QUASHA: It was spontaneous, but was rising to the occasion. The point was that there was a sense of responsibility that Olson had to something I couldn’t see, and I couldn’t hear it — I could hear it because he said so. Being responsible to the total field, it was as though Olson had made a mistake because he hadn’t listened well enough to the total field when he stuck these things together — because that’s a visual method: this has got to go there, this has got to go here — and so, unless you read it over and over to yourself or hear the whole thing, you might miss something. So another thing is the rigor of the method. It’s very hard to establish that. If you are writing about an Olson poem, you might be tempted to use language and methods of analysis that apply to poems in general to explain what’s happening, and it was quite clear to me that that was completely wrong, that he was listening to something that had a different reality altogether from how poems usually went together. It’s not that it didn’t have many of the elements; it’s what held them together was different, that that was the magic substance that you couldn’t put your finger on, and it was all in how you heard that total field.

MAUD: It would be in a sense “objective.”

QUASHA: It was extremely objective. That’s the other thing about it. It was like there was an object there in the sense that you could point to it and you could be responsible to it.

STEIN: He would also feel his way into other people’s poems sometimes. This again is a memory not of something he said but something he did. One day that summer he was visiting where I was and we were talking about different things, and he was talking about, really, zero-point voice, about what the real proper voicing of a poem would be, and he took a little Blaser poem that was in the Don Allen anthology, “When I pay death’s duty,” and he just read that as a demonstration of something about what he meant by the natural voice. It’s completely vivid in my ear. I know what that is from that event, and it was like just allowing the voice to sink in to the field of the poem and also obviously that he had a feeling that Blaser had achieved it there. You see it in Olson’s prose writing about particularly Shakespeare, where he locates in King Lear or in The Tempest and those late plays that he really loved; he goes for these kinds of cadences, the phrase structure of the lines rather than the metrical structure of the lines, and he just articulates them, goes to the places where he can hear that Shakespeare is doing the things he wanted to do.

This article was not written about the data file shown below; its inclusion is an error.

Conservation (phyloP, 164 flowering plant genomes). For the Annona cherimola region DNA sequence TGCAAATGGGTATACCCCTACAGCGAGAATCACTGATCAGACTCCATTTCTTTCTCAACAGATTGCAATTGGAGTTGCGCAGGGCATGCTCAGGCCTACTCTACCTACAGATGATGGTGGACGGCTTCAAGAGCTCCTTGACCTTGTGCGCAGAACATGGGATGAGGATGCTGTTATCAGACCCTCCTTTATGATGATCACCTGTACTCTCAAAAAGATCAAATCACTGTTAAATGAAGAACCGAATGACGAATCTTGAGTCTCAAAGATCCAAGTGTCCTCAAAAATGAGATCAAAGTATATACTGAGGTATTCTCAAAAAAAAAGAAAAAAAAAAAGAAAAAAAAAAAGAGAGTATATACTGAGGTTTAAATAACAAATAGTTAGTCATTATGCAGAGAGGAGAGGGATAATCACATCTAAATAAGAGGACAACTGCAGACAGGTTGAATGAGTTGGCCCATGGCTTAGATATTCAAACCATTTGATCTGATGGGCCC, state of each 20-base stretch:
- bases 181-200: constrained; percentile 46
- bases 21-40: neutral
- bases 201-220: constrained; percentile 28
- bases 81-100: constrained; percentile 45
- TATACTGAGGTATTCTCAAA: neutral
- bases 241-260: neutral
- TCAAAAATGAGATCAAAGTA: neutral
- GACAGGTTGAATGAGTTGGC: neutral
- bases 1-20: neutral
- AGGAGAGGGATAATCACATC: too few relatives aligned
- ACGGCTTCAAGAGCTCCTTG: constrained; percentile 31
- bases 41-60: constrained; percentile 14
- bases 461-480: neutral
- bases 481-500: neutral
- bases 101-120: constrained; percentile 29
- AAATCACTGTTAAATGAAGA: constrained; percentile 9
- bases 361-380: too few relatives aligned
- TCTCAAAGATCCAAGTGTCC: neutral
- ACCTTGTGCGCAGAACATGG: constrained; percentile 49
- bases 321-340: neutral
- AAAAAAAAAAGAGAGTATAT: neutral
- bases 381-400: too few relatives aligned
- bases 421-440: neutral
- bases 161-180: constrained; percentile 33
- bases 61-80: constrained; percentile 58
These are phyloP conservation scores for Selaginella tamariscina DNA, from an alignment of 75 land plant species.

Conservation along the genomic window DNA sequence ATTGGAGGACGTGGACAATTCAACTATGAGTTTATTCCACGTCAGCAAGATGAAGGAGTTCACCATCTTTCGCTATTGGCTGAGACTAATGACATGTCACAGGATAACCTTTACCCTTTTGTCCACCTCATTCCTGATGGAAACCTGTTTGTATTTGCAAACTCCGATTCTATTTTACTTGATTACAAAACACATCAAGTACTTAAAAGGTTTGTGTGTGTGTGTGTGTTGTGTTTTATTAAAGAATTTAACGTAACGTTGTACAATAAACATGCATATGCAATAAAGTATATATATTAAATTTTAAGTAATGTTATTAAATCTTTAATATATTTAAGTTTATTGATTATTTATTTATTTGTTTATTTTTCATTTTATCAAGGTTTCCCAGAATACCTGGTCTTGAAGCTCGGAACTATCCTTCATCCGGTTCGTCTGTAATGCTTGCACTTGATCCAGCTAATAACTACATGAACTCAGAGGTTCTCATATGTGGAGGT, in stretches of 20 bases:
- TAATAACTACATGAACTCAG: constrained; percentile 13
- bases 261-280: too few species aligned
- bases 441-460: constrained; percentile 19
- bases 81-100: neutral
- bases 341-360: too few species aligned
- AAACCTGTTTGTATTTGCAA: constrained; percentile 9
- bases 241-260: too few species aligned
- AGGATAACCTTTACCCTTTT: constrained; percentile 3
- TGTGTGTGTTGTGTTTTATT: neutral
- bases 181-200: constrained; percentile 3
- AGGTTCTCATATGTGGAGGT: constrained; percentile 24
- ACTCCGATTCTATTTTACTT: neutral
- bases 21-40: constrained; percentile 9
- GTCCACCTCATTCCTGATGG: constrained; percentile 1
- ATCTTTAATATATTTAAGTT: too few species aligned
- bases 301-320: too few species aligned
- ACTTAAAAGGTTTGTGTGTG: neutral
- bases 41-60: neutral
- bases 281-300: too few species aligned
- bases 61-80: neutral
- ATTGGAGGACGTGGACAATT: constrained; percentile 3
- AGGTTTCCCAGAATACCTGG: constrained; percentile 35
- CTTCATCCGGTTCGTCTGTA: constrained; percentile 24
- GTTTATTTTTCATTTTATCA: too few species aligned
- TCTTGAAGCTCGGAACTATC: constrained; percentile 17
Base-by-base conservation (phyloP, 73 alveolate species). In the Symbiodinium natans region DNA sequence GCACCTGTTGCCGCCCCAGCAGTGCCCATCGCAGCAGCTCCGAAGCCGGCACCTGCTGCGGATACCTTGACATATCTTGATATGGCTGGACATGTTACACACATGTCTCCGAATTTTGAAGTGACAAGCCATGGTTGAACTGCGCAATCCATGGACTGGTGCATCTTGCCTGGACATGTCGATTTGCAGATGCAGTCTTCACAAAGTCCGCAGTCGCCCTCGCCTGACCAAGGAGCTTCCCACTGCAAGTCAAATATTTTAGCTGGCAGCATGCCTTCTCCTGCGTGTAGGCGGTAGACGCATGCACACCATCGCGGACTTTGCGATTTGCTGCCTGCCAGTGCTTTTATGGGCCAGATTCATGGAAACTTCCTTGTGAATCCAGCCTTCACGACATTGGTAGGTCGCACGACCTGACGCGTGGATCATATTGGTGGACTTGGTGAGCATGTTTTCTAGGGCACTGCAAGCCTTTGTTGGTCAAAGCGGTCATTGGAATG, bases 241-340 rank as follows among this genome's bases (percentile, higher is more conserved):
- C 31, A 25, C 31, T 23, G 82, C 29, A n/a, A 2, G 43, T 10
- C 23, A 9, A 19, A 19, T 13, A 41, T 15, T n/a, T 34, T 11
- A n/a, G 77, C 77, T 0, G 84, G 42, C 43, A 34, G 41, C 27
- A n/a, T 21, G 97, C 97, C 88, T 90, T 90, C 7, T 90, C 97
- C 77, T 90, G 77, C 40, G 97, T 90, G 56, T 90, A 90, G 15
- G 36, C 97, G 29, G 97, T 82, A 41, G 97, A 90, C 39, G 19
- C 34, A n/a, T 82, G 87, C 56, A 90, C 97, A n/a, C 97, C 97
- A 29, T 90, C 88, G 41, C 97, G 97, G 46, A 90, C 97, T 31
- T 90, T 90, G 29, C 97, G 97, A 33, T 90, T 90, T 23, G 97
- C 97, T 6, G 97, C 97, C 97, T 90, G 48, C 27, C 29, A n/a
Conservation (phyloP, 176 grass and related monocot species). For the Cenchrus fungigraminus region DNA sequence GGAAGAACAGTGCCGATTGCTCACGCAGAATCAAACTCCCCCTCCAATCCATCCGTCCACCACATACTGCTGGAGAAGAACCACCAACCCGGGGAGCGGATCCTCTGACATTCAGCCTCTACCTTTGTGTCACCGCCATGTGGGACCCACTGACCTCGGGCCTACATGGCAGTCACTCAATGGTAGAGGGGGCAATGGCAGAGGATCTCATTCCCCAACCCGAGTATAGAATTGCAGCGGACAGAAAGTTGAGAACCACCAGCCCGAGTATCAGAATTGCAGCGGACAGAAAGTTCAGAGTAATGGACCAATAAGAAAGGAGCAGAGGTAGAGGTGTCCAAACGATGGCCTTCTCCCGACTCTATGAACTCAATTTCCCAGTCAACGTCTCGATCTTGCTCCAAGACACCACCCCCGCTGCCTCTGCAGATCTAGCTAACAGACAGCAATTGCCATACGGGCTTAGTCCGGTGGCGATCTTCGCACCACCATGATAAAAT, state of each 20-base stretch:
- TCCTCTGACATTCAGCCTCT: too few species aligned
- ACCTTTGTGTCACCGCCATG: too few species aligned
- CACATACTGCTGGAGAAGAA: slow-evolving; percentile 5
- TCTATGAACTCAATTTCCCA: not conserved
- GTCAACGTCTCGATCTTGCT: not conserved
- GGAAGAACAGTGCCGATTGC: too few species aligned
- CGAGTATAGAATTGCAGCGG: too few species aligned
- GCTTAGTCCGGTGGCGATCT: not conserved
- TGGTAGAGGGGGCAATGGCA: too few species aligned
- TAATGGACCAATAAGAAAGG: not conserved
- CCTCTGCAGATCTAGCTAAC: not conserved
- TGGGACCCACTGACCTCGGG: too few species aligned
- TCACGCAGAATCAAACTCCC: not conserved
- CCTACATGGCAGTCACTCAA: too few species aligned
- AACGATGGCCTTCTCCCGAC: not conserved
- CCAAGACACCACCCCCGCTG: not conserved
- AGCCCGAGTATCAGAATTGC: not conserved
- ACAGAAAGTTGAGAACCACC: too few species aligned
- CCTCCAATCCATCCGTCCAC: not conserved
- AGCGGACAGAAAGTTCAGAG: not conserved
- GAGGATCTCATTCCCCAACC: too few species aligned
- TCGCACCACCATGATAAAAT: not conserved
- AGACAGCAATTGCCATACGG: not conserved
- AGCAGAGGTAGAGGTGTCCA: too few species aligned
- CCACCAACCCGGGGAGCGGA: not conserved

TED BYRNE: What’s a “zero-point voice”?

QUASHA: “Zero-point”: just it’s a little theory, right? Zero-point voice, if you can imagine the way we speak, is, I mean physiologically, your vocal cords are relaxed, then when you go to speak you tighten them, so there’s a tension comes up, and in a song that tension is held and distinctions are made by releasing it in varying degrees. So there is an absolute distinction physiologically between speech and song in how the vocal cords are held. Poetry tends toward song in that the voice will be held, especially if you have somebody like Dylan Thomas where there’s kind of a base sound that holds the vocal cords in their active position. What you get with Olson is a real change in the understanding of how that is. You get a sense that the actual power of the precise moment, the concrete instant, what is truly most powerfully manifested at that moment, requires that the voice be itself, completely, individually. The physiology of that, in my view, is that it has the capacity to let go of its song and let go of what its conceptual hold is. So that it returns to zero, and zero point is the actual source of the poem. I have this theory which is that there is an “undertime” to the poem. I don’t know how this completely fits with Olson’s theory of things, but I think it’s fine.

STEIN: I think that relaxing of the voice is what’s required, so that other aspects of the physiology get projected. So, like, the concern of proprioception, or what I claim about Jung — Olson’s ideas about Jung were a kind of heresy, that the archetypes aren’t quasi-neoplatonic forms, they are the organs themselves; so that the heart or the liver, these things, function as the same as the archetype because they are both universal and completely concrete. Everybody’s got a heart, but you’ve got your heart. But to allow the heart and the liver and the lungs to enter the voice with their necessities, the voice has to stop trying to produce a particular form. And I don’t know that he was able to do it all the time in his reading. I feel that it’s present in the record we were talking about, in the Folkways record that that voice was there. I may be wrong now, but my recollection of the TV thing that he did where he reads “The Librarian,” that it wasn’t there. . .

MAUD: I would say the other way round.

STEIN: O.K., so it’s very hard, for sure, to locate this thing, but. . .